Tracking your Calories

Mar 1, 2023

Weighing Food for Tracking

Dr. Darren Bowles

While it's true that "calories in vs. calories out" can be a helpful starting point for understanding nutrition and weight loss, it's important to consider the bigger picture when it comes to nutrition and weight loss.

For example, 100 calories of soda versus 100 calories of protein are vastly different. Not only do they affect how you gain weight, but they also have a massive impact on your health.

As always, there is no one-size-fits-all when it comes to weight loss, but there are some rules of thumb we can follow to make more informed decisions when it comes to nutrition and our health.

How Calories are Measured

When you flip over the back of the package, you'll see a "nutrition label," which is a breakdown of your food.

Nutrition Label

But how do they calculate the calories? There are two more popular ways that food companies do this:

  1. Direct calorimetry: This method involves burning the food in a special device called a bomb calorimeter, which measures the heat energy produced by the food as it burns. The amount of heat energy produced is used to calculate the calorie content of the food.

  2. Calculation based on macronutrient content: This method involves determining the amount of protein, carbohydrates, and fat in a food and using their respective calorie values to calculate the total calorie content. It is accepted that:

  • 1 gram of protein = 4 calories

  • 1 gram of carbohydrates = 4 calories

  • 1 gram of fat provides 9 calories.

And these measurements are taken to find out the total calories of a certain food. But the catch of the nutrition labels lies in the regulation. In the US, the margin of error allowed for declared nutrient values on food labels is set at:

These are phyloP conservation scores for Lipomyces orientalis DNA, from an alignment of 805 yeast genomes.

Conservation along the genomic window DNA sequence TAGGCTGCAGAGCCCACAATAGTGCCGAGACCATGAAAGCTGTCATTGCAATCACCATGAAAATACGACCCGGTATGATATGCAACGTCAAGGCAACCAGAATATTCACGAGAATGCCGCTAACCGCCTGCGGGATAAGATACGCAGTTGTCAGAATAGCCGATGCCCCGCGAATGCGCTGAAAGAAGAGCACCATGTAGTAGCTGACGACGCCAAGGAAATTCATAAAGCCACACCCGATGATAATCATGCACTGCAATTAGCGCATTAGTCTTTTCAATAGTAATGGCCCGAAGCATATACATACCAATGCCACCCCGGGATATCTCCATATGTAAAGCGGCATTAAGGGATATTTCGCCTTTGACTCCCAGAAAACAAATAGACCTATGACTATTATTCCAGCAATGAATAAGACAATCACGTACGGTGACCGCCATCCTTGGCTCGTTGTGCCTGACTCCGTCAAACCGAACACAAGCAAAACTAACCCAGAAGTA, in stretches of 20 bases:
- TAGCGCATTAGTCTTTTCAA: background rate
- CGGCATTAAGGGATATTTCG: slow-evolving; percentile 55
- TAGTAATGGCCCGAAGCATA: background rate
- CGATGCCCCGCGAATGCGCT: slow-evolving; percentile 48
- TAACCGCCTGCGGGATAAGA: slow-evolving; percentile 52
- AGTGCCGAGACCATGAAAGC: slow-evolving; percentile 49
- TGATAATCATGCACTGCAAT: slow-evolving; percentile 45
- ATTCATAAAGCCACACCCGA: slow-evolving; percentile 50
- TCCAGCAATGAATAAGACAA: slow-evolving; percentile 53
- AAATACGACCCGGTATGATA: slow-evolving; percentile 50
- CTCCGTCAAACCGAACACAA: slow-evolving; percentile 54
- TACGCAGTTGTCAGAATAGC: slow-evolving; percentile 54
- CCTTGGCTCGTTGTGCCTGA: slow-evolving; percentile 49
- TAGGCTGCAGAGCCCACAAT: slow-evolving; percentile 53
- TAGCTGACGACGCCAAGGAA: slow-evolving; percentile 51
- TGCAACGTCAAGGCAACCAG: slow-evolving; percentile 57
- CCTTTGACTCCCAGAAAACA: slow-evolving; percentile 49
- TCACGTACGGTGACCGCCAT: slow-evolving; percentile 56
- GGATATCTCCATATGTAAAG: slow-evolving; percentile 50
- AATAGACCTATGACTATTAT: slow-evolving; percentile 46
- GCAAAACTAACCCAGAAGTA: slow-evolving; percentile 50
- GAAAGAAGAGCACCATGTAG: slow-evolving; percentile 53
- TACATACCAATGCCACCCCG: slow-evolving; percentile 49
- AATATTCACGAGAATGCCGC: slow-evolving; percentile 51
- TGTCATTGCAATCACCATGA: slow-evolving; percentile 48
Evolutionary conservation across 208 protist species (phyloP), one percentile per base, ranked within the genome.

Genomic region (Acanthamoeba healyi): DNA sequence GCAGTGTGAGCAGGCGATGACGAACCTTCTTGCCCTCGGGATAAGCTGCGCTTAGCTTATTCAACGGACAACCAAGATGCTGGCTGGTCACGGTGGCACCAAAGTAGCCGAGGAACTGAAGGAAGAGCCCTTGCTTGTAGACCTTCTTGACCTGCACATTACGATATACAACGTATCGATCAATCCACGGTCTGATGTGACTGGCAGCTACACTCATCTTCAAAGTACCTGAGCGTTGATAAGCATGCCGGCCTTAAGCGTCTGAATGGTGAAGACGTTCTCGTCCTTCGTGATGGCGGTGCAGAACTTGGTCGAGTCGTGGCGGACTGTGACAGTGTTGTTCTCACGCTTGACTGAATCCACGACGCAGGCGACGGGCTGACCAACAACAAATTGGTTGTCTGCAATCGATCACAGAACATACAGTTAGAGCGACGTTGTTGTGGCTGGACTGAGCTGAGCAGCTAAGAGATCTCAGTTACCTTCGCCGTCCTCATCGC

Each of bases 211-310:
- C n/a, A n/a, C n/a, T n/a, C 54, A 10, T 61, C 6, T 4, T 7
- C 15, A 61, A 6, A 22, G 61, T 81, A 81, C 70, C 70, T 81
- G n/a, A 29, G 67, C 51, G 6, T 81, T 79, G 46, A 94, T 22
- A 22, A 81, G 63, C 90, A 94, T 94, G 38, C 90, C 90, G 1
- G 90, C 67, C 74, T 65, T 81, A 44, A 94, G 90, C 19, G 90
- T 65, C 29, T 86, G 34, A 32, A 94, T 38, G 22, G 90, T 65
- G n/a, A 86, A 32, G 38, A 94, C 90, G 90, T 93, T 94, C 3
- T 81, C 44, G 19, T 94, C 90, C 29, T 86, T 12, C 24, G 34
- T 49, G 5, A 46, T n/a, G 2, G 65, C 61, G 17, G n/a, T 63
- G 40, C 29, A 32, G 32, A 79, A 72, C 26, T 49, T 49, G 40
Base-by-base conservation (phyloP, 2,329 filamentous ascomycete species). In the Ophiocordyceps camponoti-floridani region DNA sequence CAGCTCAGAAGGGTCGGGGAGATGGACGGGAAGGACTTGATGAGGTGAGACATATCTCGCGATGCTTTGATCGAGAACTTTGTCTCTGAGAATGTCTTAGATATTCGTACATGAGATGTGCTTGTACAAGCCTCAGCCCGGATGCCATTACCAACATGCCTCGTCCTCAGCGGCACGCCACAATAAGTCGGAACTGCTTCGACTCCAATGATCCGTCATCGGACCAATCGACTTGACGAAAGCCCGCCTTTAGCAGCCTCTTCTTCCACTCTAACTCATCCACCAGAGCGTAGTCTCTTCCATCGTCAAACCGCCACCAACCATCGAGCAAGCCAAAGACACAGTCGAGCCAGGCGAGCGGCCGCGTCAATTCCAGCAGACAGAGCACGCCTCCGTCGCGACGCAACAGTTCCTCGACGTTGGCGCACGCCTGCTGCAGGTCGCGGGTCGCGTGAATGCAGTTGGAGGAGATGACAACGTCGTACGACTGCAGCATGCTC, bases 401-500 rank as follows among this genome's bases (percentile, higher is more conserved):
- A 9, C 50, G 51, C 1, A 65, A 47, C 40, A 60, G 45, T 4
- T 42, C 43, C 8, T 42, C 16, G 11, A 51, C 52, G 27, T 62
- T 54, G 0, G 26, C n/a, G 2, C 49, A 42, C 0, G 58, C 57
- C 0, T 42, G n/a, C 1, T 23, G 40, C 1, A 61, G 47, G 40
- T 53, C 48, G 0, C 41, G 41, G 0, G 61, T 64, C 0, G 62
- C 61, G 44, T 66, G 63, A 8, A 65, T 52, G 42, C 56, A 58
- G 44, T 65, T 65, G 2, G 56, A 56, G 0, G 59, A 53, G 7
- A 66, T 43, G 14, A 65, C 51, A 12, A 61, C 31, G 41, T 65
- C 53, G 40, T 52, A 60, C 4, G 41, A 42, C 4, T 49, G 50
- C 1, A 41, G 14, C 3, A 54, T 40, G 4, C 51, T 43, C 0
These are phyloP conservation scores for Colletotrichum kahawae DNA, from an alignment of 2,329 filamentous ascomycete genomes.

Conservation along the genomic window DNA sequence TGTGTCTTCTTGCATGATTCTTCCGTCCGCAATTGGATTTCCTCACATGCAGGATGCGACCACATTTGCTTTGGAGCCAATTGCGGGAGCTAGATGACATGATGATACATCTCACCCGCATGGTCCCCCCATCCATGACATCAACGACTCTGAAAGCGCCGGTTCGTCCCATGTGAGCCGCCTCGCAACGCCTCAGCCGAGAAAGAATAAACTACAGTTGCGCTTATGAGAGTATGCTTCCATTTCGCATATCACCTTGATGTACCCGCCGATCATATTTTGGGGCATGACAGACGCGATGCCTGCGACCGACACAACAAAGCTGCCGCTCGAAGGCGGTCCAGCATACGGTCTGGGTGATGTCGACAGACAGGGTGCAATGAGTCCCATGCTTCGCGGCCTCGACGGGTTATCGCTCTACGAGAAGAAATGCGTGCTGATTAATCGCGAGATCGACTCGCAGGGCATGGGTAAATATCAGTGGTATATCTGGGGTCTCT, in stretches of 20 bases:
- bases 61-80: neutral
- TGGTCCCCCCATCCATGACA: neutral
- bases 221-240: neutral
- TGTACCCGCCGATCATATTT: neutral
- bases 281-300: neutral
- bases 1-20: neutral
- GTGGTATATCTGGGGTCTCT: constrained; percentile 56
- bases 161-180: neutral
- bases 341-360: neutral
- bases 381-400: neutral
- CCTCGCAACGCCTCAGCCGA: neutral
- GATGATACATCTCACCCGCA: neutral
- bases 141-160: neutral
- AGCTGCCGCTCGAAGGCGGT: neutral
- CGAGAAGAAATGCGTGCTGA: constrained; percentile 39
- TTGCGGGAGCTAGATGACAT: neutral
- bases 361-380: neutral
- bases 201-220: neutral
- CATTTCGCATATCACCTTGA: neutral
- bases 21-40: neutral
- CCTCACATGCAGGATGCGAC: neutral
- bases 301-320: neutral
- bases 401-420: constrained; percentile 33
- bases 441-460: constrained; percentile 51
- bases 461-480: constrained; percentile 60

• +/- 20% for nutrients present in amounts >= 2% of the recommended daily value (DV)

  • +/- 30% for nutrients present in amounts < 2% of the DV

In the EU, the margin of error is set at +/-20% for all nutrients, except for:

  • Energy value: +/- 4%

  • Protein: +/- 20%

  • Salt: +/- 20%

  • Vitamins or minerals: +/- 30%

So there is a large margin of error, which is not very visible when it comes to your food choices. The main takeaway is that even if you are tracking your calories with 100% precision, there will always be a margin of error that is outside of your control.

Burning Calories

The total calories you burn are referred to as TDEE (Total Daily Energy Expenditure). Within TDEE, we have several ways in which we categorise the burn:

  1. Basal Metabolic Rate (BMR): the number of calories you burn by just existing. Be it from your heart beating, diaphragm contracting when you breathe, or moving your eyes - your body burns calories to sustain life functions.

  1. Thermic Effect of Food (TEF): Some of the calories in the food you eat are used to digest, absorb, and metabolize the food you eat. The percentages of total calories ingested for each macronutrient are:

  1. Non-exercise activity thermogenesis (NEAT): Any activity that you do that is not formal exercise. This can be energy expended when cleaning, cooking, or standing.

  1. Exercise Associated Thermogenesis (EAT): The energy you expend when you exercise.

Breakdown Of Calorie Burn

To calculate your TDEE, go to TDEE or any TDEE calculator of your choosing.

Tracking your Calories

Tracking your calories can be an effective way to achieve your weight loss goals, and there are many apps that can help you track. The most common one is 'My Fitness Pal', but more and more rivals come out of the wood-work with the passing of time including:

  1. Snap Calorie - Track with pictures on your phone.

  2. Lose It - Weight loss focused food tracker

  3. Calory - Simple calorie tracker

At Cambrean, we will integrate with MyFitnessPal to give you insights into how nutrition impacts your:

  1. Sleep

  2. Recovery

  3. Performance

So if you do use MFP, keep an eye out for news on MFP in the near future.

Bottom Line

Although, CICO is important when it comes to weight-loss, consider the bigger picture when it comes to nutrition and your health.

Keep in mind that no matter how accurate you are with your calorie tracking, there will always be a margin of error in your calorie calculations when using nutrition labels. TDEE and tracking apps can help you to achieve your nutrition goals.